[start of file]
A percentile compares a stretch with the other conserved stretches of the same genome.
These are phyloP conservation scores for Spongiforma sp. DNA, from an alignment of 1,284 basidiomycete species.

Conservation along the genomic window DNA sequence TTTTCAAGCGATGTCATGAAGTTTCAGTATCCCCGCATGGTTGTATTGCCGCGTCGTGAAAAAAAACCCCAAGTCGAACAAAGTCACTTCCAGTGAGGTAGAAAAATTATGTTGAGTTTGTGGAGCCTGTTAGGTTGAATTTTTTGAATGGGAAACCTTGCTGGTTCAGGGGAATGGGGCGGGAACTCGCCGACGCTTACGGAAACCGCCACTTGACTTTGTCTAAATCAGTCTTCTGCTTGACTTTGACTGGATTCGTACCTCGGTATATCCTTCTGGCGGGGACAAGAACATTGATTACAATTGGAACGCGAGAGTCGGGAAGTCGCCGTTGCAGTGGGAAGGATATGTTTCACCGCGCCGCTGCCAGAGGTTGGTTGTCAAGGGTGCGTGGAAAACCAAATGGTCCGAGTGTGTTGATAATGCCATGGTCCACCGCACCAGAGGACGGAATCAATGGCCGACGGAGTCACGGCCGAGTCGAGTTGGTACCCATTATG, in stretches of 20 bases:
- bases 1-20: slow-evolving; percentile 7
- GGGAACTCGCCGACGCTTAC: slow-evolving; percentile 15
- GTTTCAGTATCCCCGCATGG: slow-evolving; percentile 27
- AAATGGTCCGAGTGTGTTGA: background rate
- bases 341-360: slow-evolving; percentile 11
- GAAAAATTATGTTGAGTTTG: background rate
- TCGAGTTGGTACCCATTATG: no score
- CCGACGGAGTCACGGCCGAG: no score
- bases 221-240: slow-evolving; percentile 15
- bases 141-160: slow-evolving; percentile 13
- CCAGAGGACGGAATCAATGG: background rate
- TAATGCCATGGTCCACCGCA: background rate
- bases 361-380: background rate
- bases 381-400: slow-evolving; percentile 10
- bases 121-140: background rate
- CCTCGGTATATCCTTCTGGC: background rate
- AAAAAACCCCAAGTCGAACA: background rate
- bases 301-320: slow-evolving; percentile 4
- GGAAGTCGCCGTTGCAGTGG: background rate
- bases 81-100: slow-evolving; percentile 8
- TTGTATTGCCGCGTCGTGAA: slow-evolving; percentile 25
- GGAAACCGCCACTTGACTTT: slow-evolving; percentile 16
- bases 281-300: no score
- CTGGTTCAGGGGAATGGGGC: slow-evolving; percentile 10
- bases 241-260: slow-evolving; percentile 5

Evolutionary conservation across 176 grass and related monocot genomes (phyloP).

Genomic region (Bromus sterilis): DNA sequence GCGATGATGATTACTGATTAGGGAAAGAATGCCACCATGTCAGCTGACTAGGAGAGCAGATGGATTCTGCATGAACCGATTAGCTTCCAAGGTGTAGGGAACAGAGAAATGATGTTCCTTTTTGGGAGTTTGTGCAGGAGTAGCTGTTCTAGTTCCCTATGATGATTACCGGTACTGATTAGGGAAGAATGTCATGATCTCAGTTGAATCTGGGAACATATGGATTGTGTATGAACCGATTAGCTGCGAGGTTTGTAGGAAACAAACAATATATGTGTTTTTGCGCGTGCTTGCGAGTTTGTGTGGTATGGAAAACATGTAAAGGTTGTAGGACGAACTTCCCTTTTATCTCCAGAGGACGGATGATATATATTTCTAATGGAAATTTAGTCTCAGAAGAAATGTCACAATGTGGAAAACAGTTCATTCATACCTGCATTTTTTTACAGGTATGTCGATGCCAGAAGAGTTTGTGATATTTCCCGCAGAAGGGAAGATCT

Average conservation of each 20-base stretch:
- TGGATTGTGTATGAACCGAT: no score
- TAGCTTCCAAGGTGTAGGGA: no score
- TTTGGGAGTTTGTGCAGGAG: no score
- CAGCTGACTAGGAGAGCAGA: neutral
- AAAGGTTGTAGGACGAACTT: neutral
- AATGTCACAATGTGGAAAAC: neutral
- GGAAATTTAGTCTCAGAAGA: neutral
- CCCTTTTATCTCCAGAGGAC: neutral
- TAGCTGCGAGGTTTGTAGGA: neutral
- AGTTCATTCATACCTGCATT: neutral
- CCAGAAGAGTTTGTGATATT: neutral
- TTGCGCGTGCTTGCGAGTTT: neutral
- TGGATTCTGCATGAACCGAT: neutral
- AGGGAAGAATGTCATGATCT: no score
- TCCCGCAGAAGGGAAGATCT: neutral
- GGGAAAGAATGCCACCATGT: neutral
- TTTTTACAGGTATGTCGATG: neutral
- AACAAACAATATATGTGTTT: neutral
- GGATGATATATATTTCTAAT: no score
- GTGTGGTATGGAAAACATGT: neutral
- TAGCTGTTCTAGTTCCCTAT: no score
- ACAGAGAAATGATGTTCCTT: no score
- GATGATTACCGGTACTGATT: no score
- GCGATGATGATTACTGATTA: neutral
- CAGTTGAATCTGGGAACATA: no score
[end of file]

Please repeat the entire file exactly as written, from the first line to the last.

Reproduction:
A percentile compares a stretch with the other conserved stretches of the same genome.
These are phyloP conservation scores for Spongiforma sp. DNA, from an alignment of 1,284 basidiomycete species.

Conservation along the genomic window DNA sequence TTTTCAAGCGATGTCATGAAGTTTCAGTATCCCCGCATGGTTGTATTGCCGCGTCGTGAAAAAAAACCCCAAGTCGAACAAAGTCACTTCCAGTGAGGTAGAAAAATTATGTTGAGTTTGTGGAGCCTGTTAGGTTGAATTTTTTGAATGGGAAACCTTGCTGGTTCAGGGGAATGGGGCGGGAACTCGCCGACGCTTACGGAAACCGCCACTTGACTTTGTCTAAATCAGTCTTCTGCTTGACTTTGACTGGATTCGTACCTCGGTATATCCTTCTGGCGGGGACAAGAACATTGATTACAATTGGAACGCGAGAGTCGGGAAGTCGCCGTTGCAGTGGGAAGGATATGTTTCACCGCGCCGCTGCCAGAGGTTGGTTGTCAAGGGTGCGTGGAAAACCAAATGGTCCGAGTGTGTTGATAATGCCATGGTCCACCGCACCAGAGGACGGAATCAATGGCCGACGGAGTCACGGCCGAGTCGAGTTGGTACCCATTATG, in stretches of 20 bases:
- bases 1-20: slow-evolving; percentile 7
- GGGAACTCGCCGACGCTTAC: slow-evolving; percentile 15
- GTTTCAGTATCCCCGCATGG: slow-evolving; percentile 27
- AAATGGTCCGAGTGTGTTGA: background rate
- bases 341-360: slow-evolving; percentile 11
- GAAAAATTATGTTGAGTTTG: background rate
- TCGAGTTGGTACCCATTATG: no score
- CCGACGGAGTCACGGCCGAG: no score
- bases 221-240: slow-evolving; percentile 15
- bases 141-160: slow-evolving; percentile 13
- CCAGAGGACGGAATCAATGG: background rate
- TAATGCCATGGTCCACCGCA: background rate
- bases 361-380: background rate
- bases 381-400: slow-evolving; percentile 10
- bases 121-140: background rate
- CCTCGGTATATCCTTCTGGC: background rate
- AAAAAACCCCAAGTCGAACA: background rate
- bases 301-320: slow-evolving; percentile 4
- GGAAGTCGCCGTTGCAGTGG: background rate
- bases 81-100: slow-evolving; percentile 8
- TTGTATTGCCGCGTCGTGAA: slow-evolving; percentile 25
- GGAAACCGCCACTTGACTTT: slow-evolving; percentile 16
- bases 281-300: no score
- CTGGTTCAGGGGAATGGGGC: slow-evolving; percentile 10
- bases 241-260: slow-evolving; percentile 5

Evolutionary conservation across 176 grass and related monocot genomes (phyloP).

Genomic region (Bromus sterilis): DNA sequence GCGATGATGATTACTGATTAGGGAAAGAATGCCACCATGTCAGCTGACTAGGAGAGCAGATGGATTCTGCATGAACCGATTAGCTTCCAAGGTGTAGGGAACAGAGAAATGATGTTCCTTTTTGGGAGTTTGTGCAGGAGTAGCTGTTCTAGTTCCCTATGATGATTACCGGTACTGATTAGGGAAGAATGTCATGATCTCAGTTGAATCTGGGAACATATGGATTGTGTATGAACCGATTAGCTGCGAGGTTTGTAGGAAACAAACAATATATGTGTTTTTGCGCGTGCTTGCGAGTTTGTGTGGTATGGAAAACATGTAAAGGTTGTAGGACGAACTTCCCTTTTATCTCCAGAGGACGGATGATATATATTTCTAATGGAAATTTAGTCTCAGAAGAAATGTCACAATGTGGAAAACAGTTCATTCATACCTGCATTTTTTTACAGGTATGTCGATGCCAGAAGAGTTTGTGATATTTCCCGCAGAAGGGAAGATCT

Average conservation of each 20-base stretch:
- TGGATTGTGTATGAACCGAT: no score
- TAGCTTCCAAGGTGTAGGGA: no score
- TTTGGGAGTTTGTGCAGGAG: no score
- CAGCTGACTAGGAGAGCAGA: neutral
- AAAGGTTGTAGGACGAACTT: neutral
- AATGTCACAATGTGGAAAAC: neutral
- GGAAATTTAGTCTCAGAAGA: neutral
- CCCTTTTATCTCCAGAGGAC: neutral
- TAGCTGCGAGGTTTGTAGGA: neutral
- AGTTCATTCATACCTGCATT: neutral
- CCAGAAGAGTTTGTGATATT: neutral
- TTGCGCGTGCTTGCGAGTTT: neutral
- TGGATTCTGCATGAACCGAT: neutral
- AGGGAAGAATGTCATGATCT: no score
- TCCCGCAGAAGGGAAGATCT: neutral
- GGGAAAGAATGCCACCATGT: neutral
- TTTTTACAGGTATGTCGATG: neutral
- AACAAACAATATATGTGTTT: neutral
- GGATGATATATATTTCTAAT: no score
- GTGTGGTATGGAAAACATGT: neutral
- TAGCTGTTCTAGTTCCCTAT: no score
- ACAGAGAAATGATGTTCCTT: no score
- GATGATTACCGGTACTGATT: no score
- GCGATGATGATTACTGATTA: neutral
- CAGTTGAATCTGGGAACATA: no score